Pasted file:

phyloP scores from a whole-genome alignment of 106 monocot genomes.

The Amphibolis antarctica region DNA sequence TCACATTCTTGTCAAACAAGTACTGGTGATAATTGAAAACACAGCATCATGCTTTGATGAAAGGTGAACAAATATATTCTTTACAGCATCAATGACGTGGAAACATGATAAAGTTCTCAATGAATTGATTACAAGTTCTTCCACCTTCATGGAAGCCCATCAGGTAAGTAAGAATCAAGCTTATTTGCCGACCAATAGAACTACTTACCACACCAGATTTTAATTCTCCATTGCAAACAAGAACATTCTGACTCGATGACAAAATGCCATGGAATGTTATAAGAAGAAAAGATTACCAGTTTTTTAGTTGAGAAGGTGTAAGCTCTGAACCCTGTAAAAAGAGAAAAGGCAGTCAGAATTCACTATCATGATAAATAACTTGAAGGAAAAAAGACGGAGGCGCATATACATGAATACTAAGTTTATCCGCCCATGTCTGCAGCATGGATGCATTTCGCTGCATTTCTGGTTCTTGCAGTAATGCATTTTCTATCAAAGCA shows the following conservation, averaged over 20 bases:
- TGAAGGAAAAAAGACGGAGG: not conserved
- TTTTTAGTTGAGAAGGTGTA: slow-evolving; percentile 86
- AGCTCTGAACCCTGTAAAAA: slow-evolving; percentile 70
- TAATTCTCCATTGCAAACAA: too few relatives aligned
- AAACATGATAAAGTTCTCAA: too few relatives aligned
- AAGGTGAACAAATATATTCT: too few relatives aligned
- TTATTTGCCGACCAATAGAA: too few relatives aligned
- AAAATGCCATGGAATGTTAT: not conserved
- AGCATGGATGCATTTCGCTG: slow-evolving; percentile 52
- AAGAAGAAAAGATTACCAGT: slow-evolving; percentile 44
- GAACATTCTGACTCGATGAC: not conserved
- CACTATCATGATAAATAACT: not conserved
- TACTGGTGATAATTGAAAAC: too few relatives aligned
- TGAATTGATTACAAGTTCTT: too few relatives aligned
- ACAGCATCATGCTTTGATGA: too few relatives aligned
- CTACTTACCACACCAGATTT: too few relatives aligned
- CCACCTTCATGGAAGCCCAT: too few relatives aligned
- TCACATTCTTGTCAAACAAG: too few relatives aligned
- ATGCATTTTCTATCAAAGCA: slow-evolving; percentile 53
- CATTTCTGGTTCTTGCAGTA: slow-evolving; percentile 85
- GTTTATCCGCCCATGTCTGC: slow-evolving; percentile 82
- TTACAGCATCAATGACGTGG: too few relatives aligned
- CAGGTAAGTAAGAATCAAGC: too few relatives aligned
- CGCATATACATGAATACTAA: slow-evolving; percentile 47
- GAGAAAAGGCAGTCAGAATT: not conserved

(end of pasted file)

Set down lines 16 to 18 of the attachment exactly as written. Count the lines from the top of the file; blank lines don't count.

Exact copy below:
- TGAATTGATTACAAGTTCTT: too few relatives aligned
- ACAGCATCATGCTTTGATGA: too few relatives aligned
- CTACTTACCACACCAGATTT: too few relatives aligned